2003This week's parshah, Parshat Terumah deals with the building of the Tabernacle, or Tent of Worship that the Children of Israel carried with them in the Desert and that served as the model for the Temple in Jerusalem. The Torah goes into great detail about the measurements and requirements of each vessel that was in the Tabernacle.
Inside Like the Outside
The first vessel that the Torah describes is the ark, which carried the two tablets with the Decalogue.
They shall make an ark of acacia wood, two and a half cubits long, a cubit and a half wide, and a cubit and a half high. Overlay it with pure gold - overlay it inside and out - and make upon it a gold molding round about. Cast four gold rings for it, to be attached to it four feet, two rings on one of its side walls and two on the other. Make poles of acacia wood and overlay them with gold; then insert the poles into the rings on the side walls of the ark, for carrying the ark. The poles shall remain in the rings of the ark: they shall not be removed from it. And deposit in the Ark [the tablets of] the Pact which I will give you.
Your Torah Navigator
1. Why do you think the Ark is the first vessel described?
2. Why must the Ark be overlay with gold on the inside and outside?
3. Why can the poles never be removed from the ark?
One detail to which many commentaries are sensitive is the fact that the ark must be covered on the inside and out with gold. The Talmud makes the following observation based on this fact:
Babylonian Talmud, Tractate Yoma 72b
Overlay it inside and out - Rava says any Torah scholar whose inside is not like his outside is not a Torah scholar
Your Talmud Navigator
1. What does it mean for someone's inside to be like his/her outside?
2. Why does Rava find this trait to be necessary for one to be a Torah scholar?
3. Why does Rava learn this trait for a Torah scholar from the Torah's description of the Ark?
4. Can you think of other leadership positions for which you would require one's inside to be like one's outside?
This description of a Torah scholar is used in another passage in the Talmud. Rabban Gamliel, who was the head of the Sanhedrin, had embarrassed Rabbi Joshua on a number of occasions. The other rabbis decided to depose Rabban Gamliel from his leadership position. The Talmud says:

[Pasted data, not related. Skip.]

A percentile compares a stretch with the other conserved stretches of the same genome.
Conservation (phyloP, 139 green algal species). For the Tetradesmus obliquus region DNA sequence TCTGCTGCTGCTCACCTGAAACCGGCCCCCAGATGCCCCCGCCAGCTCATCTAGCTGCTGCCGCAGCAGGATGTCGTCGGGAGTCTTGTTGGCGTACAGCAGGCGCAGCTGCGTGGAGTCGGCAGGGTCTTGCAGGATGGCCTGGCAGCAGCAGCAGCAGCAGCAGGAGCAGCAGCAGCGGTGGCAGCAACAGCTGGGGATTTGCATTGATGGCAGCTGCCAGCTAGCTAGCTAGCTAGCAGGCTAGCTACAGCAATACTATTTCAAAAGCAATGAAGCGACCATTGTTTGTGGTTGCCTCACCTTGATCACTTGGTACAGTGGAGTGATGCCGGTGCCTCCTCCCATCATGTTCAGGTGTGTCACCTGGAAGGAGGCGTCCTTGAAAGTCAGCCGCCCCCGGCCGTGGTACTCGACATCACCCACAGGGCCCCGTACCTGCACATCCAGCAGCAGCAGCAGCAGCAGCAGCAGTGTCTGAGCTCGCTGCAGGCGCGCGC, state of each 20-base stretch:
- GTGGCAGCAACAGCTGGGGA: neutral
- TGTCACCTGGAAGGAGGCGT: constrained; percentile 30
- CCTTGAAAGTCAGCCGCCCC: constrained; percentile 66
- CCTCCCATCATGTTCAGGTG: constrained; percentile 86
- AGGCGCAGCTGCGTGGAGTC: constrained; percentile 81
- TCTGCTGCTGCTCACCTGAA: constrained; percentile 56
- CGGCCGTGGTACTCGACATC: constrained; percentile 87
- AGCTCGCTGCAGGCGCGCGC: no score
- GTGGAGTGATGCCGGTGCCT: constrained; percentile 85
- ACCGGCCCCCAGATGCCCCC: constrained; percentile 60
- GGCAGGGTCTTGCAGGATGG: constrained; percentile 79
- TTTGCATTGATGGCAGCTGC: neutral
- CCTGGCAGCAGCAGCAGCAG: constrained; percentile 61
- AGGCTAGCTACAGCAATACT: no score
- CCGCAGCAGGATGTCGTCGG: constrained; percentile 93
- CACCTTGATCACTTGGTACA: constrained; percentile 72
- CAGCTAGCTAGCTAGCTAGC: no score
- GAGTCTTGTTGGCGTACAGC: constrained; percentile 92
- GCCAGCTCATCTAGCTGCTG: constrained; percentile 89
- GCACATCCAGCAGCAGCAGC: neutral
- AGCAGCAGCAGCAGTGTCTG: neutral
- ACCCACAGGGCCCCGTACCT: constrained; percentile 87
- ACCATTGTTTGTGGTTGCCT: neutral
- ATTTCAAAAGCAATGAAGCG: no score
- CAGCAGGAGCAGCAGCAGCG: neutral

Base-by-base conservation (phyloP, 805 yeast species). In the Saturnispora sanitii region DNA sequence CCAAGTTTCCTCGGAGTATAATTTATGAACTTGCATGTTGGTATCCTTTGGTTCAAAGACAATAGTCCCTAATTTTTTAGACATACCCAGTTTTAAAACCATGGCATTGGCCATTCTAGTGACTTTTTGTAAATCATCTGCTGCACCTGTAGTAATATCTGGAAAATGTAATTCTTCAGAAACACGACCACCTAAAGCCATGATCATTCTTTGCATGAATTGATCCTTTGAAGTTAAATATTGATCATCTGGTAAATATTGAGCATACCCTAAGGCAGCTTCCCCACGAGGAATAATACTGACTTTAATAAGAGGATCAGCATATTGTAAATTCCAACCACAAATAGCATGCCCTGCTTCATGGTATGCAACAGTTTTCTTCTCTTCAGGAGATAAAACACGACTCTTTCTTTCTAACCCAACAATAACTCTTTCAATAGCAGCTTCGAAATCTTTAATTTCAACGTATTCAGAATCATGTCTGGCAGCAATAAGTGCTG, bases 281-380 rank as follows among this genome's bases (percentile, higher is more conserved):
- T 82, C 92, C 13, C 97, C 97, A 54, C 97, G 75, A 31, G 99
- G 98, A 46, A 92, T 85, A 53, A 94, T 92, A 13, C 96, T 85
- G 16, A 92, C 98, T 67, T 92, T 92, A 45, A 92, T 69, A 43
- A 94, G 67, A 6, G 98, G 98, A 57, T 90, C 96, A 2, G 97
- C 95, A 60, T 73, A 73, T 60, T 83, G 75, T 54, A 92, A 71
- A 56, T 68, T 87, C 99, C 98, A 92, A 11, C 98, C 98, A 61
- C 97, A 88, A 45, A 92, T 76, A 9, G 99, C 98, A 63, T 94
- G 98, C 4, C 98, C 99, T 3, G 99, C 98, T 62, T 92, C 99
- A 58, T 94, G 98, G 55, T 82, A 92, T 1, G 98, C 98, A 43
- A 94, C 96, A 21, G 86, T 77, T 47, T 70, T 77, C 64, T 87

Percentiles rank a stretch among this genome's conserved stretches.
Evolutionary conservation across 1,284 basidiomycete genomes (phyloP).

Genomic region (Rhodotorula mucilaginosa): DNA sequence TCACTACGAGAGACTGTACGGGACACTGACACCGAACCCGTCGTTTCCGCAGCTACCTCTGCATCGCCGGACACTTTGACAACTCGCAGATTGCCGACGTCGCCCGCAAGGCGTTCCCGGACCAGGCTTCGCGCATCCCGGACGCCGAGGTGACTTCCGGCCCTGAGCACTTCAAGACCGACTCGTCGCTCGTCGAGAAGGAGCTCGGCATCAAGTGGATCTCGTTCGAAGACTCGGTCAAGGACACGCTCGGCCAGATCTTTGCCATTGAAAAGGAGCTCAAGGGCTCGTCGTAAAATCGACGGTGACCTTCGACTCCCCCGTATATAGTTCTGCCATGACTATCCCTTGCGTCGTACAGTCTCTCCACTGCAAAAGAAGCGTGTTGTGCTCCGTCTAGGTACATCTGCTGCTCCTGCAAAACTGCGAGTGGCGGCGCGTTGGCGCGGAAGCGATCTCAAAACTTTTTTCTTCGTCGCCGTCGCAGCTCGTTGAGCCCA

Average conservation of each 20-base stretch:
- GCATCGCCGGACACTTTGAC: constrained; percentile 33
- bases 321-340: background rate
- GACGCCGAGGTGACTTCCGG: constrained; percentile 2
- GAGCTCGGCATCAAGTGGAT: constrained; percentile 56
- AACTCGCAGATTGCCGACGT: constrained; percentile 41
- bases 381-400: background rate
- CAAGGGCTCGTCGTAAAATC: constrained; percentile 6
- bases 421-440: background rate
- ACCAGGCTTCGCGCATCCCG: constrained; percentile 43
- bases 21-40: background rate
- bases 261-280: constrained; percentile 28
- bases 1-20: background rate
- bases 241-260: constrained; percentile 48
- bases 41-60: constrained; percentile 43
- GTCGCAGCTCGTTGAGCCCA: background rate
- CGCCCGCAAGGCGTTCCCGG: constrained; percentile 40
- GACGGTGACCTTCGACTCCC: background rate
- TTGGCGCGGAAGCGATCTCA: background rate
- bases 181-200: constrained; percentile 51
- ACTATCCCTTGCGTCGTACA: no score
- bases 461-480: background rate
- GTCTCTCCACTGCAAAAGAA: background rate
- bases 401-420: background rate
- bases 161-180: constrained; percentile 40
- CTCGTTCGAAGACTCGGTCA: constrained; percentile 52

Babylonian Talmud, Tractate Brachot 27a
A Tanna taught: On [the day that Rabban Gamliel was deposed] the doorkeeper was removed and permission was given for all students to enter. For Rabban Gamliel had issued a proclamation [saying]: No disciple whose interior is not like his exterior may enter the House of Study. On that day many stools were added. Rabbi Johanan said: There is a difference of opinion on this matter between Abba Joseph ben Dosethai and the Rabbis: one [authority] says that four hundred stools were added, and the other says seven hundred. Rabban Gamliel became alarmed and said: "Perhaps, God forbid, I withheld Torah from Israel!" He was shown in his dream white casks full of ashes. This, however, really meant nothing; he was only shown this to appease him...
It is taught: The Talmudic tractate Eduyot was learned on that day. And anywhere in the Talmud that refers to "that day" refers to this incident. There was no law debated in the house of study that was not explained.
Your Talmud Navigator
1. Why were so many people prevented from entering the House of Study when Rabban Gamliel was the only one in charge?
2. What does it mean to have your exterior be like your interior?
3. What is the meaning of Rabban Gamliel's dream?
4. If the dream did not support Rabban Gamliel's actions, why did he merit having a dream that appeased him?
5. Why were they able to learn a new tractate of Talmud specifically on that day?
6. Given the story of Rabban Gamliel, are Rava's standards for a Torah scholar too demanding?
For one's inside should be like one's outside means that one is sincere and perfectly honest in all that one does. This is an appropriate trait for our Torah scholars and leaders to possess. Our leaders and Torah scholars should be held to higher standards because they represent the ideal for which we strive. Rabban Gamliel's fault lay in the fact that he expected everyone to meet the standards of our sages. The passage in Brachot clearly demonstrates, to prevent people access to Torah study benefits no one.
It is appropriate that this discussion is started by the description of the Ark, which represents Torah. The Ark's poles could never be removed, symbolizing that Torah is accessible to anyone willing to grab onto it. Everyone has a part in Torah and a unique contribution to make in the study of Torah. Our understanding of the Torah and of Judaism will flourish and be complete only if we ensure that these conditions are met.
Prepared by Elliot Kaplowitz, Iyyun Fellow, Joseph Meyerhoff Center for Jewish Studies.
Additional commentaries and text studies on Terumah at MyJewishLearning.com.